Pound-for-pound king Canelo Alvarez’s “daring to be great” tour hit a snag last Saturday when his bid to challenge unbeaten WBA light heavyweight champion Dmitry Bivol ended in a unanimous decision loss.
Alvarez, 31, who has won titles in four divisions, failed in the end to one-up his incredible 2021 campaign when he became the first undisputed champion in 168-pound history. That doesn’t mean he deserves anything but our collective praises, however, for turning down bigger fights commercially in order to find a matchup like Bivol that would truly challenge him.
Bivol, who used the victory to find his own place among the top 10 best in the world, relied on skill just as much as size to frustrate Alvarez. His defense was also on point enough that he limited the Mexican icon to single punches landed at a time and nothing more.
Luckily for Alvarez, his reputation is so sky high that the defeat did not affect his P4P ranking as a unique modern superstar willing to risk a loss in order to maximize how great he can be. Still, the loss was a humbling reminder that up to a certain point, size does matter.
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Considering Alvarez spent just as much time during fight week talking about how he would defeat Bivol as he would teasing possible future moves up to cruiserweight and even heavyweight, the loss should provide a new baseline of what is reasonable. That hasn’t stopped Alvarez, however, from saying he’s interested in an immediate rematch.
Below is the latest Pound for Pound rankings update after Alvarez’s shocking loss in May.
1. Canelo Alvarez
Undisputed super middleweight champion (57-2-2, 38 KOs) | Previous ranking: No. 1
The best in the world seemed to find his ceiling as far as dramatic rises in weight are concerned when he dropped a unanimous decision to unbeaten WBA light heavyweight champion Dmitry Bivol in May. A rematch could be next, although Alvarez retains his “best in the world” status due to his overall body of work across four divisions.
2. Errol Spence Jr.
Unified welterweight champion (28-0, 22 KOs) | Previous ranking: No. 2
Despite a 17-month layoff and surgery to repair a detached retina, Spence returned looking better than ever at age 32 in his demolition of Yordenis Ugas to unify three of four world titles. The only fight that makes sense for next is an undisputed showdown with WBO champion Terence Crawford in arguably the biggest fight the sport could make.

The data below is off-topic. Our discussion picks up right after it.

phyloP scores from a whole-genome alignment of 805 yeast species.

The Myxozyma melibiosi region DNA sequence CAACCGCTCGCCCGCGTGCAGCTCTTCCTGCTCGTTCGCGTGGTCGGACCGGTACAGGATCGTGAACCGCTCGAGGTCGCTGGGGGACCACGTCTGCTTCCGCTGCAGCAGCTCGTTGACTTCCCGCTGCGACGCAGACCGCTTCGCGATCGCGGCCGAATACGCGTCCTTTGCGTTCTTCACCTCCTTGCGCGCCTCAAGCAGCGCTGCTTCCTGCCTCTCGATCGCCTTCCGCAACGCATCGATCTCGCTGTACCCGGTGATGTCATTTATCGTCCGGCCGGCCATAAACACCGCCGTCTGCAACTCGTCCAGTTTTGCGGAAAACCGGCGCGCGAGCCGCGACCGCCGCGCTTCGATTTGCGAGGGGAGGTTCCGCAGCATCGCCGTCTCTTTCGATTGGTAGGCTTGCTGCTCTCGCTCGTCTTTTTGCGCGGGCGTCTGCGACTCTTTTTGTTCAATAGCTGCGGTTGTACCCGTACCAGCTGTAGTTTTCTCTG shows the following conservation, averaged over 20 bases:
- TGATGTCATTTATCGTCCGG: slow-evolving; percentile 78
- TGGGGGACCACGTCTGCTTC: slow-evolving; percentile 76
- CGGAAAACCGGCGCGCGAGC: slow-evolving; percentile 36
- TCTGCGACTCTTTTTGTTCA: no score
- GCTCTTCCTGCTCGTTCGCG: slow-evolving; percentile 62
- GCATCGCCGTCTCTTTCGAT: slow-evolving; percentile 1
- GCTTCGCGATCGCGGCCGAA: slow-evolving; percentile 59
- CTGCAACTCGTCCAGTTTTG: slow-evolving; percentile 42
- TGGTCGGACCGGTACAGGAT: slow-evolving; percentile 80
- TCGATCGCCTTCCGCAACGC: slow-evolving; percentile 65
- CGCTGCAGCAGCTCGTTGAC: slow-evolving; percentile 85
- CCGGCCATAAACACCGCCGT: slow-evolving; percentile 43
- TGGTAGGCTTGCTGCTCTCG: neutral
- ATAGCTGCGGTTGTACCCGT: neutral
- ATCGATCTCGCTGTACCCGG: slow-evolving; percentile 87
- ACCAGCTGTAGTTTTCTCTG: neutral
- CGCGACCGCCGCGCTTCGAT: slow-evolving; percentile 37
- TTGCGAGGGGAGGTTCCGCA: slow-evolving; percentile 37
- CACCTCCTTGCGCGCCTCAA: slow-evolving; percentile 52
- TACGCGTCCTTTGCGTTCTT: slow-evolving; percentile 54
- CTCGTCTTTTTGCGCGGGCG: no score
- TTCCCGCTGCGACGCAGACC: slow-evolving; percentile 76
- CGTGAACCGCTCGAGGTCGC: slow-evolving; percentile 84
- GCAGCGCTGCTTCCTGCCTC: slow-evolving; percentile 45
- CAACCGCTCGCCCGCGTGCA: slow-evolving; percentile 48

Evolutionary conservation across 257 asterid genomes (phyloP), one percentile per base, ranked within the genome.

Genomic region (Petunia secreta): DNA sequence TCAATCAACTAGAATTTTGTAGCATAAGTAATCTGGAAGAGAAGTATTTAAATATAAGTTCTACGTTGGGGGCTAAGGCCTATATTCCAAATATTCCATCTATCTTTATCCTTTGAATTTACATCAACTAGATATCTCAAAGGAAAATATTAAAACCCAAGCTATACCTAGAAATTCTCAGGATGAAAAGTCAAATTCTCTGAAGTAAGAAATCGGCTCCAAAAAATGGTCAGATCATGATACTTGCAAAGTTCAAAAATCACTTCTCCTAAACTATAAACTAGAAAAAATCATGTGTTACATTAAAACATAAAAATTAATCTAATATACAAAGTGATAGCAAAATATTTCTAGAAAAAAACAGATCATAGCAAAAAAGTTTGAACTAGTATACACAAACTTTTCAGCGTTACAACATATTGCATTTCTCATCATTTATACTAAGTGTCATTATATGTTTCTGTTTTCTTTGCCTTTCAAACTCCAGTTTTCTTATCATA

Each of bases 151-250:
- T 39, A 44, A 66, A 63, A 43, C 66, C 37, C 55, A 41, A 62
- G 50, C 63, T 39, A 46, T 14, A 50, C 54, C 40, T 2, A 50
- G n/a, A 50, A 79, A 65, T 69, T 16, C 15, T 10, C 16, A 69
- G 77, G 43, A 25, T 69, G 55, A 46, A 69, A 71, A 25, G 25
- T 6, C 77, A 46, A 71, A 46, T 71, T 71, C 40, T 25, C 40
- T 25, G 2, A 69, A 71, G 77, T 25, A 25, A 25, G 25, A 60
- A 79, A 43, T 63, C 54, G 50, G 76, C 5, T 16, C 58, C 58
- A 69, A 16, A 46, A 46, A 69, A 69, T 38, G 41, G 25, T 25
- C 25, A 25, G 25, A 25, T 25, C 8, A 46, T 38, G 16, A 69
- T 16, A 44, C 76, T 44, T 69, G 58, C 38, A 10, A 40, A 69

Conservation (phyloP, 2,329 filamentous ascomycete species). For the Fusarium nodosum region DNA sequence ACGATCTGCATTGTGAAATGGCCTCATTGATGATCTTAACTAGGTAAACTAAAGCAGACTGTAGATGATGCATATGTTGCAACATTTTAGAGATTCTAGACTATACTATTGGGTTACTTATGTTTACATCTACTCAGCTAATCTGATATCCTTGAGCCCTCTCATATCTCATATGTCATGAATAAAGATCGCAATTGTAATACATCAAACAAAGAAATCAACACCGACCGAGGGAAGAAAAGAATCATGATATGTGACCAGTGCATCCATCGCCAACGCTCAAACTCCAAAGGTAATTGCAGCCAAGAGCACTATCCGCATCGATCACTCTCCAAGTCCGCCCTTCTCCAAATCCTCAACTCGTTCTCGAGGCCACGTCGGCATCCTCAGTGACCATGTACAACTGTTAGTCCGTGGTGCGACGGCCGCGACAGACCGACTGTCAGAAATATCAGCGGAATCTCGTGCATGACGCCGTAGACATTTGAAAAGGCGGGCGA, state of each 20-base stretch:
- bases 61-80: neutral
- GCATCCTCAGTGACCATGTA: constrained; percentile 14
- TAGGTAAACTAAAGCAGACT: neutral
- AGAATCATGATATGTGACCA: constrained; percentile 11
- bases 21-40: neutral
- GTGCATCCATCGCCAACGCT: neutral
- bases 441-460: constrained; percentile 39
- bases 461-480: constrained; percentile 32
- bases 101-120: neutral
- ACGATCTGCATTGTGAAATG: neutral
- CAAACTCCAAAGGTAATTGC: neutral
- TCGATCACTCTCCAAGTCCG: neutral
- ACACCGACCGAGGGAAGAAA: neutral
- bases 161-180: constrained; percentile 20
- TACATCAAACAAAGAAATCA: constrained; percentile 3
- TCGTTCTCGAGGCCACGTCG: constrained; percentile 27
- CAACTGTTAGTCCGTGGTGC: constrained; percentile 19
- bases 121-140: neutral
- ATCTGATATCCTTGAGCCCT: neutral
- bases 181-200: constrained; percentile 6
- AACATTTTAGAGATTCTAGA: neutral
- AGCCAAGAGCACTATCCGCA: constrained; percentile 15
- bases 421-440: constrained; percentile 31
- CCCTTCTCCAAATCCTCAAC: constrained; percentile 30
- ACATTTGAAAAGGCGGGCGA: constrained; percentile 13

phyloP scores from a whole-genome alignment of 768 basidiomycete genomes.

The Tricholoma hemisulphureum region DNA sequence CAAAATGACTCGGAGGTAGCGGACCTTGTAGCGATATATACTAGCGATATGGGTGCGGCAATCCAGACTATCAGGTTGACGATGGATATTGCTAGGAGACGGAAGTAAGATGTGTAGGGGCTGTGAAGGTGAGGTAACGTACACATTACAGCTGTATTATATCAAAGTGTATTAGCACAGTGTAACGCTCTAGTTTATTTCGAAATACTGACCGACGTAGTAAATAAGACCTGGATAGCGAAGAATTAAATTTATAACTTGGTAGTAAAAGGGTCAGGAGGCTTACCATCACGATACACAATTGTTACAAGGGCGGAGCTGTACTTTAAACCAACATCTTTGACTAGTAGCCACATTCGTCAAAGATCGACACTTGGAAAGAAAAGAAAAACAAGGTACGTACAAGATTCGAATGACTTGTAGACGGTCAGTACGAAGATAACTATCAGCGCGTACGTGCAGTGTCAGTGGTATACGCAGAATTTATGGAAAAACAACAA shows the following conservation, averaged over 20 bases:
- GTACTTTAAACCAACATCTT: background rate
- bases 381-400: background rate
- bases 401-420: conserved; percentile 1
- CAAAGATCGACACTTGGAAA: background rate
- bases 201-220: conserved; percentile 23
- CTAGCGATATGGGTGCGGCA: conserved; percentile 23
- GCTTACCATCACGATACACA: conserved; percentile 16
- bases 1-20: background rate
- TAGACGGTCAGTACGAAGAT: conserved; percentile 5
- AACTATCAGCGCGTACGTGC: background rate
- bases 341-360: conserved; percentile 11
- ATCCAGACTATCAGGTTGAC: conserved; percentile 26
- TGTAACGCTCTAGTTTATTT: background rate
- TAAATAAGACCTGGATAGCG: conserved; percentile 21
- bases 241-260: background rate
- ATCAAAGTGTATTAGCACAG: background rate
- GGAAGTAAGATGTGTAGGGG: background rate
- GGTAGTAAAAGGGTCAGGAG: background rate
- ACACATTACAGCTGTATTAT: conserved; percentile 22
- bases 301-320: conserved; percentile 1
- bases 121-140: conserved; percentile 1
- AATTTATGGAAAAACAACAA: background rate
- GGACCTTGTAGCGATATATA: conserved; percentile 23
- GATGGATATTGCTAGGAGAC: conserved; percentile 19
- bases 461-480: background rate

3. Terence Crawford
WBO welterweight champion (37-0, 27 KOs) | Previous ranking: No. 3
Crawford made an incredible series of adjustments to slow down and finish Shawn Porter in their November pay-per-view clash. As a network and promotional free agent, the time has never been better for Crawford to seek a career-defining test for all four welterweight titles against Spence.
4. Naoya Inoue
Unified bantamweight champion (19-0, 17 KOs) | Previous ranking: No. 4
The Japanese “Monster” closed off 2021 with a stay-busy knockout in his native Japan. Inoue’s combination of power, speed and boxing IQ is among the best in the game. Up next is a June title unification against living legend Nonito Donaire, in a rematch of their 2019 thriller.
5. Tyson Fury
WBC heavyweight champion (32-0-1, 24 KOs) | Previous ranking: 5
At 33, “The Gypsy King” may have authored his most thorough and impressive performance to date when he knocked out Dillian Whyte with one punch in front of 94,000 fans in London. Although Fury has teased both retirement and a mixed rules match against UFC star Francis Ngannou, a shot at the undisputed championship is still at reach.
6. Vasiliy Lomachenko
Lightweight (16-2, 11 KOs) | Previous ranking: No. 6
The ongoing conflict in his native Ukraine forced Lomachenko to the frontlines and out of a possible title bout against unified lightweight king George Kambosos Jr. Regardless of when he returns, the 34-year-old Lomachenko used 2021 to remind his critics how dominant he still is by dismantling Masayoshi Nakatani and Richard Commey.
7. Shakur Stevenson
WBO junior lightweight champion (18-0, 9 KOs) | Previous ranking: No. 7
Already being compared to a young Floyd Mayweather, the 24-year-old southpaw produced a surgical dismantling of fellow unbeaten titleholder Oscar Valdez in their April title unification. Stevenson’s speed, technique and IQ are off the charts. The future is now.
8. Oleksandr Usyk
Unified heavyweight champion (19-0, 13 KOs) | Previous ranking: No. 7
The former undisputed cruiserweight champ upset the apple cart at heavyweight by convincingly outpointing Anthony Joshua. A contractually obligated rematch is likely for this summer after Usyk was given clearance by his native Ukraine to begin training despite the ongoing conflict with Russia.
9. Dmitry Bivol
WBA light heavyweight champion (20-0, 11 KOs) | Previous ranking: NR
Criticized at times for playing it safe in the past, Bivol was anything but in his career-making victory over pound-for-pound king Canelo Alvarez. Bivol acted the part of the bigger man and failed to show Alvarez any respect in the manner that he fought him. Not only is Bivol interested in an immediate rematch, he’s willing to cut to 168 pounds to contend for the undisputed crown.
10. Gervonta Davis
Secondary lightweight champion (25-0, 24 KOs) | Previous ranking: No. 9
“Tank” battled through an injured hand to outpoint a determined Isaac Cruz in their December pay-per-view bout. Davis will bring his star to the Big Apple when he faces Rolly Romero in a May bout in Brooklyn that promises fireworks.
Dropped out: Josh Taylor
Honorable mention: Taylor, Juan Francisco Estrada, Artur Beterbiev, Jermell Charlo, Roman Gonzalez, Jermall Charlo